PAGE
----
 Oregon Senate Bill:
http://gov.oregonlive.com/bill/2011/SB695/
 October 2011- American Chemistry Council
asks to phase out allowance of BPA in baby
products
US EPA 2010
Brown 2010
USA Today 2011
BPA-free Manufacturers
 By March 2009, major baby bottle companies
removed BPA from products
 Sunoco requires written confirmation of BPA
plastic not sold to children ≤ 3 years
 2010- General Mills announced next tomato
harvest, all Muir Glen tomatoes canned BPAfree
 Eden Foods beans have been BPA free since
Vogel 2009 1999
Szabo 2008
USA Today 2011
Image: http://www.kidsbabydesign.com/wp-content/uploads/2009/06/bpa-free-baby-bottles.jpg
Image: http://www.greenbiz.com/sites/default/files/imagecache/wide_large/0410Muir.jpg
Minimizing Health Risks
 Rudel et al conducted a study
following participants measuring BPA at
baseline and 3 days post intervention
(eliminating canned/packaged foods)
50-70% decrease in urinary BPA
Rudel et al 2011
Image: http://3.bp.blogspot.com/_4J97xRX7uok/TG4Bj2OHSII/AAAAAAAAAAk/DOb-TqhLJh0/s1600/Fresh+foods+vs+Canned+foods.png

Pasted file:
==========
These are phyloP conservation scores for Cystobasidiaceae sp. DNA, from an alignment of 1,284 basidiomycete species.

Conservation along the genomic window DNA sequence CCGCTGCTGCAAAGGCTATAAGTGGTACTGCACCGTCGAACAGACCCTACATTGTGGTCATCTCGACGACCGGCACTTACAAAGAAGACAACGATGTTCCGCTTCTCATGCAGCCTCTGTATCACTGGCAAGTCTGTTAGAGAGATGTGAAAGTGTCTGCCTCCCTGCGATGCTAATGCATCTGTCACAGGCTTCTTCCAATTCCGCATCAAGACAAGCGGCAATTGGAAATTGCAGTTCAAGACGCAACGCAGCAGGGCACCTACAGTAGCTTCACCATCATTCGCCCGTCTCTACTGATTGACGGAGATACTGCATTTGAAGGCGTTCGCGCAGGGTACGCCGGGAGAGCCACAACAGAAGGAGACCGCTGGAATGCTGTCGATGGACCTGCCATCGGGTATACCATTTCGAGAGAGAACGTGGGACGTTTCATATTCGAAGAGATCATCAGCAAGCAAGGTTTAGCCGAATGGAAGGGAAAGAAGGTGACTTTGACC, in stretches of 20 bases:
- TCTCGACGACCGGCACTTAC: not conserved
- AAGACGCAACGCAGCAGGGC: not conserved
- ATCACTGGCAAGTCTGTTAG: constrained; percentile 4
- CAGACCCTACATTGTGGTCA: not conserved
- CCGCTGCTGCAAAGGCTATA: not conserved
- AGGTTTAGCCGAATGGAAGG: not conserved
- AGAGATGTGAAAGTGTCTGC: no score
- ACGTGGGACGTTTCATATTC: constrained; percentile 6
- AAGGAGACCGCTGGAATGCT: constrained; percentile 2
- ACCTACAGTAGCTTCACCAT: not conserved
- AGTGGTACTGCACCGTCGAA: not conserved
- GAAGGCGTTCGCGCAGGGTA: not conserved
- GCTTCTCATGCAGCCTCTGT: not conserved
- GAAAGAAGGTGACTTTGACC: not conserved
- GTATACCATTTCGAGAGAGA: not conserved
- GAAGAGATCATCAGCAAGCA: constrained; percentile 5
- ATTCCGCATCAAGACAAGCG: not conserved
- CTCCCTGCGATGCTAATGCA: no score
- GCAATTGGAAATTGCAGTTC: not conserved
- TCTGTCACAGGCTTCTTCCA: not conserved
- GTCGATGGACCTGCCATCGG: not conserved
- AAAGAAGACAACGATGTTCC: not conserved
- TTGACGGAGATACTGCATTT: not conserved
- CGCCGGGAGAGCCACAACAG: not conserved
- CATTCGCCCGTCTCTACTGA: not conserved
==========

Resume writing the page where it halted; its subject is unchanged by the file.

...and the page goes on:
Role of the Dietitian
 Counsel public to:
 Avoid canned foods
 Replace recycling #s 3, 6, & 7 with other
recycling #s (1, 2, 4, or 5), stainless steel, or
glassware
 Switch from liquid formula to powdered
 Avoid heating BPA plastic
 Replace canned foods with fresh or frozen foods
 Discard scratched baby bottles/cups
 Only use dishwasher safe and microwave safe
plastics in appliances
Braun 2011
Groff 2010
Bourguignon 2010
US DHHS
Summary
 BPA found in plastics (code # 7) and canned
foods/beverages
 Health implications include endocrine
system disruption, risk of CVD, neurological
impairments, obesity, DM2, and liver enzyme
abnormalities
 No federal limits or bans on uses
 Dietitian can reduce public exposure by
suggesting replacements
Discussion
Image: http://www.sneakerfiles.com/wp-content/uploads/2011/09/Discussion-The-Discussion.jpg
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Bisphenol A: Exposure in the Environment as it Relates to Health